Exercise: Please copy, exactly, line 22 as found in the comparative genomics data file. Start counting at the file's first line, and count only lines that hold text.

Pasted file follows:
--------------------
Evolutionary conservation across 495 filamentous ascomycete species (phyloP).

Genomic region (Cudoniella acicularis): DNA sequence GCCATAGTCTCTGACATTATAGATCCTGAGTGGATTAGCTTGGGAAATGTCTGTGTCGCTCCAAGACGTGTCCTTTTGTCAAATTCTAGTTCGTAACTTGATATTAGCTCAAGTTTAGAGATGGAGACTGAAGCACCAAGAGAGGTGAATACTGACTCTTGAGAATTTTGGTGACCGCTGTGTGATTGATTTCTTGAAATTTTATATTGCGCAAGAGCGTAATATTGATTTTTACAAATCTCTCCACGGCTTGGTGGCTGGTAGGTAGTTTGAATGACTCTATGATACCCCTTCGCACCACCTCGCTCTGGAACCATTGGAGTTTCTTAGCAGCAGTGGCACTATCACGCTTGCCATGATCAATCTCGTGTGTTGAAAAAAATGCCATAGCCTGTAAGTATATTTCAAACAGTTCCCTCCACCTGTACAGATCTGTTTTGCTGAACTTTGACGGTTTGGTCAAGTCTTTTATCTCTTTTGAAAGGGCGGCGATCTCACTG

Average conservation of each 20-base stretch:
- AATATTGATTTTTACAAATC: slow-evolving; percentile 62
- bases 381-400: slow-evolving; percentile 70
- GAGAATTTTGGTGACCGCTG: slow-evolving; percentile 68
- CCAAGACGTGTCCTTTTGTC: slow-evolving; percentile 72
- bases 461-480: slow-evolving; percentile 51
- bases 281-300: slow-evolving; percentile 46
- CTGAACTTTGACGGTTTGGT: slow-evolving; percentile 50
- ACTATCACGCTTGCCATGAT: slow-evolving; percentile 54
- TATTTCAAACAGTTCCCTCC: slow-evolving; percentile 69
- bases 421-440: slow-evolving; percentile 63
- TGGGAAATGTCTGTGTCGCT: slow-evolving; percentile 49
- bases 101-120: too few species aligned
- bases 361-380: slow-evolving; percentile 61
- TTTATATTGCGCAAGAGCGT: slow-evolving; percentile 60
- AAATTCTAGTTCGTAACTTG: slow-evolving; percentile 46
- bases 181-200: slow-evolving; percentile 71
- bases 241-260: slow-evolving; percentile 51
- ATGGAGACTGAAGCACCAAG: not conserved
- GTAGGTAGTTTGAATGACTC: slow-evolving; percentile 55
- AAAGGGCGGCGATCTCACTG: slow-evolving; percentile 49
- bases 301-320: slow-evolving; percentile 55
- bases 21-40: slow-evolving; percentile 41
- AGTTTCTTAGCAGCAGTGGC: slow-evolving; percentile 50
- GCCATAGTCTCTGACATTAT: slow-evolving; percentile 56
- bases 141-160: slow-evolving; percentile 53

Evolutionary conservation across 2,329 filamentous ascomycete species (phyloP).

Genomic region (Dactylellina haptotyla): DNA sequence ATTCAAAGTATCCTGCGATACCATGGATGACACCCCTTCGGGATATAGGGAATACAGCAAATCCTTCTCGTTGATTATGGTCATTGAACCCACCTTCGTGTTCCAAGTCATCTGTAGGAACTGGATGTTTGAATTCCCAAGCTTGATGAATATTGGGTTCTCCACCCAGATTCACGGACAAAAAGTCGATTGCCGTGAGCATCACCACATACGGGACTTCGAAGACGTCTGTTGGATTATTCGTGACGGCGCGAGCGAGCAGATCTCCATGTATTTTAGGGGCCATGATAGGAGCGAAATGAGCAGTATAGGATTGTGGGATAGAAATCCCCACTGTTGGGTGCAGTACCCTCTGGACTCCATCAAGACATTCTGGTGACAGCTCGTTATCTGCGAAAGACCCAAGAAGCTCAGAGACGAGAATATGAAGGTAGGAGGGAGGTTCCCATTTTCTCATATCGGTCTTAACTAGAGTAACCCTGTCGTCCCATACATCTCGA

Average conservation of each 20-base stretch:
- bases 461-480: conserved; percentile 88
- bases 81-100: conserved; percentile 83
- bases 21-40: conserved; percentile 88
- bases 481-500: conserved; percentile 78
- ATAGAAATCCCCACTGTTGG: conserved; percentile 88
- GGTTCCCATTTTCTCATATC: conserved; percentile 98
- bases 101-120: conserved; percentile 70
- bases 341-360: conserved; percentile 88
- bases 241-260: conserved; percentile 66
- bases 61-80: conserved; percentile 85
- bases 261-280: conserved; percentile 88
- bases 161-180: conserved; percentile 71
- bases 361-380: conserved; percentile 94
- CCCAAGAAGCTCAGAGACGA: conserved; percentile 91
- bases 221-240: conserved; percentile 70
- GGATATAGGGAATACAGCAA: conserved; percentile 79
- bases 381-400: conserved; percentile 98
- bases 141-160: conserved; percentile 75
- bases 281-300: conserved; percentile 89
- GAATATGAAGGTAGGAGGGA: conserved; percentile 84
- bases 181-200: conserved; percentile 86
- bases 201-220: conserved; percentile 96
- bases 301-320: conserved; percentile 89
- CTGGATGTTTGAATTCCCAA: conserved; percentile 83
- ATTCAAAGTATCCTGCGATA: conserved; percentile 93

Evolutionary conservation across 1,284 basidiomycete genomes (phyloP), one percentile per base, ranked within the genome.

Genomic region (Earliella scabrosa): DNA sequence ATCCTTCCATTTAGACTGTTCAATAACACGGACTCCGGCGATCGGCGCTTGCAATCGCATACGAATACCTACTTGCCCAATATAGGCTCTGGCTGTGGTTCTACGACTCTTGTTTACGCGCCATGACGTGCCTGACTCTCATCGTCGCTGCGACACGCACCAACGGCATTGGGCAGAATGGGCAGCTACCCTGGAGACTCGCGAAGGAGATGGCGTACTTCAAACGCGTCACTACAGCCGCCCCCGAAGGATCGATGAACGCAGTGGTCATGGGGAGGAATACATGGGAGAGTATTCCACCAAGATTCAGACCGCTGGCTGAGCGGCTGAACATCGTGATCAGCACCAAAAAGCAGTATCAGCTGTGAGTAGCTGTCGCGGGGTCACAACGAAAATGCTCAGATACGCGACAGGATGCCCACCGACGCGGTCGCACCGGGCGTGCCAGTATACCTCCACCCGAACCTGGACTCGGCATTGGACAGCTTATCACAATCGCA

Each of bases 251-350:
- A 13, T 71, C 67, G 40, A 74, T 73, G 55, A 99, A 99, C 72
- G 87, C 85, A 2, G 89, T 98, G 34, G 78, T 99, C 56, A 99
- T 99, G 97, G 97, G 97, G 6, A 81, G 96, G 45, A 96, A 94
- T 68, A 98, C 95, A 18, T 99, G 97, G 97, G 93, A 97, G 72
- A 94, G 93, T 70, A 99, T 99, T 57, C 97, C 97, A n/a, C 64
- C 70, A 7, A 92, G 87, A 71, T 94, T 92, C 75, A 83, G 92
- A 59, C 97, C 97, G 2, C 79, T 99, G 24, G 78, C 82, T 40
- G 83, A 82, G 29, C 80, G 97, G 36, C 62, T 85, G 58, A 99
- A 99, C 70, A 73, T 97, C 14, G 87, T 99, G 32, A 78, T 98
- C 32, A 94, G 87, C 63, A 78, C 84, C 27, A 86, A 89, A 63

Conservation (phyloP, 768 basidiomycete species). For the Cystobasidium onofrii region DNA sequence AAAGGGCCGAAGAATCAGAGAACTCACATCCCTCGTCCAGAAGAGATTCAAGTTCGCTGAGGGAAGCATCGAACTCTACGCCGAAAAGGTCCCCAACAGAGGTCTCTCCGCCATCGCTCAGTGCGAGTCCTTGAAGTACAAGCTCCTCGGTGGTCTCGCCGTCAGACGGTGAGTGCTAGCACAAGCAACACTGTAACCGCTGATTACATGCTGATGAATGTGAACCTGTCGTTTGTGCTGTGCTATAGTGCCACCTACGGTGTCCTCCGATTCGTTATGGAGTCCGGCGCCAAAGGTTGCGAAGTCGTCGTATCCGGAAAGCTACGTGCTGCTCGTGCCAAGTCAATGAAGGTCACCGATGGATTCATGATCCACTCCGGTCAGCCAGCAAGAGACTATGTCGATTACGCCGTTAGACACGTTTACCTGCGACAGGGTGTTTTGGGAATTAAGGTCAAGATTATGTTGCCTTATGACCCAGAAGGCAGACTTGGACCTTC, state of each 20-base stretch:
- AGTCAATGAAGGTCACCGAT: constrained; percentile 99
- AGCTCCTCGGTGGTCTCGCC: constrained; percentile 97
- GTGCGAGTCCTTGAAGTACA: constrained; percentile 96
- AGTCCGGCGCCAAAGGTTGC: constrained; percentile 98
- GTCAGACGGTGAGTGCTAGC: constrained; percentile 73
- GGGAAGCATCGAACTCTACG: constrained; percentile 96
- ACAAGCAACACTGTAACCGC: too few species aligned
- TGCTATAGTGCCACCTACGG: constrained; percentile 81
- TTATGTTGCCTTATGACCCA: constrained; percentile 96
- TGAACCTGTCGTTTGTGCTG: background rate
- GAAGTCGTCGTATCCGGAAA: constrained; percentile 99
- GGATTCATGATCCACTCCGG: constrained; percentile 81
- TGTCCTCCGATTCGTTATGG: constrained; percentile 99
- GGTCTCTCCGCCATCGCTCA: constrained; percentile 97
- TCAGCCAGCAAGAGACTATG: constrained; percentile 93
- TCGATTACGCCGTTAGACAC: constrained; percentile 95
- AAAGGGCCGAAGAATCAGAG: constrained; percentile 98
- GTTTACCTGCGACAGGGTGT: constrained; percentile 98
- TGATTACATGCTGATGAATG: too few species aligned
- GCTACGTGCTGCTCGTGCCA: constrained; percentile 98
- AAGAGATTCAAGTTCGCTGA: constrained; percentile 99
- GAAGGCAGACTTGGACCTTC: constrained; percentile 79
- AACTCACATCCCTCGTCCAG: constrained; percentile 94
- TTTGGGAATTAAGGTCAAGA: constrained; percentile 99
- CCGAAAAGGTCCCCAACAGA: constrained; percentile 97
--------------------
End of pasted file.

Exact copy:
- GTAGGTAGTTTGAATGACTC: slow-evolving; percentile 55